AbinomnEdit

NounEdit

ak

  1. egg

Antillean CreoleEdit

EtymologyEdit

Its usage as meaning "with" and "and" is modelled after usage of similar terms in substrate languages.[1] Its phonological form might be from French avec (with) or Wolof ak or both.

PronunciationEdit

  This entry needs pronunciation information. If you are familiar with the IPA then please add some!

ConjunctionEdit

ak

  1. and; connects two noun phrases.

PrepositionEdit

ak

  1. with

GagauzEdit

EtymologyEdit

From Old Anatolian Turkish [script needed] (aq, white), from Proto-Turkic *āk (white). Cognate with Old Turkic 𐰀𐰴(aq, white), Karakhanid ااقْ(āq, white).

PronunciationEdit

AdjectiveEdit

ak (comparative daha ak, superlative en ak)

  1. white

GothicEdit

RomanizationEdit

ak

  1. Romanization of 𐌰𐌺

Haitian CreoleEdit

EtymologyEdit

Its usage as meaning "with" and "and" is modelled after usage of similar terms in substrate languages.[2] Its phonological form might be from French avec (with) or Wolof ak or both.

PronunciationEdit

ConjunctionEdit

ak

  1. and; connects two noun phrases.
    • 2019 March 19, “Rankont ann Itali ant Anvwaye Espesyal Etazini ak Larisi sou Kriz Venezuela a”, in Lavwadlamerik[3]:
      Anvwaye espesyal Etazini pou Venezuela, Elliot Abrams, ak vis-minis afè etranjè Larisi, Sergei Ryabkov, ap fè reyinyon nan vil Wòm ann Itali pou yo pale sou “sityasyon Venezuela kap agrave.”
      American Special Envoy for Venezuela Elliot Abrams and Russian Vice Minister of Foreign Affairs Sergei Ryabkov are meeting in the city of Rome, Italy to speak about "the worsening situation in Venezuela."

PrepositionEdit

ak

  1. with
    Synonyms: avè, avèk

LacandonEdit

Etymology 1Edit

From Proto-Mayan *ahq.

NounEdit

ak

  1. turtle, tortoise
  2. A constellation. (clarification of this definition is needed)

Derived termsEdit

Etymology 2Edit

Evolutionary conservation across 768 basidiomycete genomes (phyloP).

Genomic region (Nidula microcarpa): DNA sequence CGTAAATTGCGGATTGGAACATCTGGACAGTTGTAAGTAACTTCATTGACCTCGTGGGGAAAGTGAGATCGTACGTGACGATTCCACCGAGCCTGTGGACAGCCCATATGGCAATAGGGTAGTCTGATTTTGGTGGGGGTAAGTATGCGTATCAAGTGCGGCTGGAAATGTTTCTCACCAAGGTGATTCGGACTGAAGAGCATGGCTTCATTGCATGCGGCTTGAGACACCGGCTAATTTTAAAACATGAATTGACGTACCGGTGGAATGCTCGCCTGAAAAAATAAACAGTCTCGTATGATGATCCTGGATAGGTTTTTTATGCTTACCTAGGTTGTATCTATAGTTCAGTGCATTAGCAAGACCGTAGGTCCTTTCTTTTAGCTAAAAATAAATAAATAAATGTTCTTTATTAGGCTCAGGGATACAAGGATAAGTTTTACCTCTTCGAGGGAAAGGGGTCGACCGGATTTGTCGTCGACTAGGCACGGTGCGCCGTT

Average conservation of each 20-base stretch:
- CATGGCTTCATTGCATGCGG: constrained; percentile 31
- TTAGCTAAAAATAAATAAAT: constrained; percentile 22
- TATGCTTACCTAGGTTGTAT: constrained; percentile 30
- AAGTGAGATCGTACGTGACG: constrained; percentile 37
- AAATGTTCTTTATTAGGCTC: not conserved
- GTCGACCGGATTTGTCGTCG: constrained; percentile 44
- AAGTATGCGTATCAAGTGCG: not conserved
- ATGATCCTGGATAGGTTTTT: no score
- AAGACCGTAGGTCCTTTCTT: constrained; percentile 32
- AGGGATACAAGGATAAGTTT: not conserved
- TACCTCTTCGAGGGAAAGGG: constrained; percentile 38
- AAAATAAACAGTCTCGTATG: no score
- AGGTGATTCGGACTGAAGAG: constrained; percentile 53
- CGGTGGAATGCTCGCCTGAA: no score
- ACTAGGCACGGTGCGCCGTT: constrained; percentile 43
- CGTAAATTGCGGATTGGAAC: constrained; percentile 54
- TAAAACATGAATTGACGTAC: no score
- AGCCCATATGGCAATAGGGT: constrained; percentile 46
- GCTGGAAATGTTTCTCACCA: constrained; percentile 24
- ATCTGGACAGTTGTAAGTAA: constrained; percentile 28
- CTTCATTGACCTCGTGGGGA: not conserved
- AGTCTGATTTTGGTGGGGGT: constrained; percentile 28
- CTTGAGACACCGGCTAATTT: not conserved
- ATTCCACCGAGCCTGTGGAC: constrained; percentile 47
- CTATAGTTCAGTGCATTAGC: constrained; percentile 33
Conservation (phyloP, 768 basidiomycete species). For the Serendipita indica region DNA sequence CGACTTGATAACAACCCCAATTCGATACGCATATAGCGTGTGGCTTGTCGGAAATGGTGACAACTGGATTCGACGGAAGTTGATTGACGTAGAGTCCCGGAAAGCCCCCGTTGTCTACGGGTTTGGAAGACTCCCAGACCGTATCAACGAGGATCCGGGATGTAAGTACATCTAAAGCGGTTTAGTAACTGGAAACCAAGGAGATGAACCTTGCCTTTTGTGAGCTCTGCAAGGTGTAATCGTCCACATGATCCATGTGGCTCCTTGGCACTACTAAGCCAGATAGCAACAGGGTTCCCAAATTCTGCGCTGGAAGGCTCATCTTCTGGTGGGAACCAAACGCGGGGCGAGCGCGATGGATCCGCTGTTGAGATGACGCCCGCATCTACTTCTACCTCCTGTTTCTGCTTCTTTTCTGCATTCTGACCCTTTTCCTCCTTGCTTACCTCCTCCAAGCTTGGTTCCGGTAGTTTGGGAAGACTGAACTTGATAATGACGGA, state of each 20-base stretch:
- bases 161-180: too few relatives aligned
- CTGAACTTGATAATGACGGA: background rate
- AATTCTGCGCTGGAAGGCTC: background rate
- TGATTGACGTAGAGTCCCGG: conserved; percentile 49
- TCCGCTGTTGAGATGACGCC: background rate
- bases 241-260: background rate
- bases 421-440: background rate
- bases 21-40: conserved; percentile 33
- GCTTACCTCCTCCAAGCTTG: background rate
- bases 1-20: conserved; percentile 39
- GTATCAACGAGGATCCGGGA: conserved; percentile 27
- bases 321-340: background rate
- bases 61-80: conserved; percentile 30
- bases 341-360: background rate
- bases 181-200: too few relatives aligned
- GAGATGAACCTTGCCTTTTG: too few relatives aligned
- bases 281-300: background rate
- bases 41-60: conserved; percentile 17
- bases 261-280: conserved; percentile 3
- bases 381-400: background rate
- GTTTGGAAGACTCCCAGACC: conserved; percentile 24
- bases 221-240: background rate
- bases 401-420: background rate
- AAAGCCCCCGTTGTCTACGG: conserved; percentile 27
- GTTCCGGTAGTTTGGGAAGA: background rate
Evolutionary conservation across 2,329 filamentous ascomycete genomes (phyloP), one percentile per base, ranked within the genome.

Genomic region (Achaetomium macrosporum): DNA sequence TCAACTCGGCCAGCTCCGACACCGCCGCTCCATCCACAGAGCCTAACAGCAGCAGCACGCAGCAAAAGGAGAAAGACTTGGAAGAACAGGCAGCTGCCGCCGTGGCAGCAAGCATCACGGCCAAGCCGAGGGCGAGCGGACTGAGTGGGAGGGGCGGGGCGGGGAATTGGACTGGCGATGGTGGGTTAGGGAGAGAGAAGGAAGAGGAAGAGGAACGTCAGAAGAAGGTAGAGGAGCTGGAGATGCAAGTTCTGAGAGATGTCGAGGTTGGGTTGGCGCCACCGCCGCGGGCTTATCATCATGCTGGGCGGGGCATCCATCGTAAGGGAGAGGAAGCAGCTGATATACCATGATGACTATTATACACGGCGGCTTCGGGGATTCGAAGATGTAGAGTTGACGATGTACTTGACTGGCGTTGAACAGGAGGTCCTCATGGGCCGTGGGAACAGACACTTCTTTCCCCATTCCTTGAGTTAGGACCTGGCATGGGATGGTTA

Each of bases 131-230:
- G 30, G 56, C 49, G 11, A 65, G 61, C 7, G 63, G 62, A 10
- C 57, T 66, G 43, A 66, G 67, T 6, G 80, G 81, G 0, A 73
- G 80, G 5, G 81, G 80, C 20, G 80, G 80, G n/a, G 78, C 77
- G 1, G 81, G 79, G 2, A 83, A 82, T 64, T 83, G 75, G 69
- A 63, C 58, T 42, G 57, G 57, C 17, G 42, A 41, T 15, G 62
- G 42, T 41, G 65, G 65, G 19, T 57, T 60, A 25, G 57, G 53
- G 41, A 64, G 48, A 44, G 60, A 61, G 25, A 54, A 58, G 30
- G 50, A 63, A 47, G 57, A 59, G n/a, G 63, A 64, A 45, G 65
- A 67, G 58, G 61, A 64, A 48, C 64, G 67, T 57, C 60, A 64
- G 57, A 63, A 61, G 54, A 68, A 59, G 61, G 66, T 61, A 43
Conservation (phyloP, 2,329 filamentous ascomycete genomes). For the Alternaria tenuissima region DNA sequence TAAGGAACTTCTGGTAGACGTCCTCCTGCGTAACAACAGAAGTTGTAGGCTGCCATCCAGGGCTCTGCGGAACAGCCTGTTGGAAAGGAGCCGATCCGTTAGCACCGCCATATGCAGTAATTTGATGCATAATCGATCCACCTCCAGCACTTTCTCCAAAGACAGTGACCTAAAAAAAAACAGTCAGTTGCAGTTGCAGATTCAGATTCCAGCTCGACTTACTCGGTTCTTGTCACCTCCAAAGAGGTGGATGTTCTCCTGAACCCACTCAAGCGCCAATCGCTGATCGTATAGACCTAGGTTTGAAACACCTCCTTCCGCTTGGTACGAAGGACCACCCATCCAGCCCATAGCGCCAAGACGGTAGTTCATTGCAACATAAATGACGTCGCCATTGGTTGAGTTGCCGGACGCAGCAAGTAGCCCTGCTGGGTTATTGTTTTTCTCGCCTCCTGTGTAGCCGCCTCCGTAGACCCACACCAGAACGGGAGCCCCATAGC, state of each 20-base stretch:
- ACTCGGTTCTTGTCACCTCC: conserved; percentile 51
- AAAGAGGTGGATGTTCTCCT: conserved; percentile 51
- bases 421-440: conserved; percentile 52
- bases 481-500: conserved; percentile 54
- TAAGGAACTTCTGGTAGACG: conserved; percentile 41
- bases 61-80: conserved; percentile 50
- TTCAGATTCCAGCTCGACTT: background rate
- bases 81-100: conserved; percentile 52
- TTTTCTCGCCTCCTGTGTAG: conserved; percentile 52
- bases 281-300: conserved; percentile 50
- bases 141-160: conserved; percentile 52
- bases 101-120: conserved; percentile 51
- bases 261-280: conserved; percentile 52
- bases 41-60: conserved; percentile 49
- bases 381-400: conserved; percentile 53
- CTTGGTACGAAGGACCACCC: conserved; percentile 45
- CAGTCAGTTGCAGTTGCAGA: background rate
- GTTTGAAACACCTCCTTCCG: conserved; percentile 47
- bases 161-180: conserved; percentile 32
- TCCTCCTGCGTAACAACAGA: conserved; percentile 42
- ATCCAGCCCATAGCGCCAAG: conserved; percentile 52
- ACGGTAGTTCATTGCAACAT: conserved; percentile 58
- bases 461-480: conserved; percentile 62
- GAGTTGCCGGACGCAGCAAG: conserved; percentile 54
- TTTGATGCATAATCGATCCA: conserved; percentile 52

(This etymology is missing or incomplete. Please add to it, or discuss it at the Etymology scriptorium.)

NounEdit

ak

  1. lemongrass (Cymbopogon citratus)

ReferencesEdit

  • Baer, Phillip; Baer, Mary; Chan Kꞌin, Manuel; Chan Kꞌin, Antonio (2018) Diccionaro maya lacandón (Serie de vocabularios y diccionarios indígenas “Mariano Silva y Aceves”; 51)‎[4] (in Spanish), Instituto Lingüístico de Verano, A.C., pages 3–4

LatvianEdit

EtymologyEdit

Borrowed from German ach (oh). In 16th- and 17th-century literature, o or oh was often used in this sense. In a text from 1638, German ach is translated as ok, which points to a borrowing from Russian ох (ox). The from ak, from German, was introduced in the 17th-18th century.[1]

PronunciationEdit

(file)

InterjectionEdit

ak

  1. used to indicate various feelings: joy, excitement, fear, distress; oh! ah!
    ak, cik lieliski!oh! how great!
    ak, kāda laime!oh, such happiness!
    ak, kas par prieku!oh, what joy!
    ak, kā patīk!oh, how pleasant!
    ak, briesmas!oh! danger!
    ak, brīvība! tā ir vitamīns, kas dzelzij un akmenim cauri ēdasah! freedom! that is a vitamin that eats through stone and iron
    vai tu viņus atradi? ak, mani bērni, mani bērniņi!have you found them? oh, my children, my (poor) little children!
    “matemātika”, zēns bubina un izņem grāmatu... ak vai, ak vai, un visi citi jau guļ!“mathematics,” the boy whispered and took the book... oh, oh (= poor me!), and all others are already sleeping (but I must study)!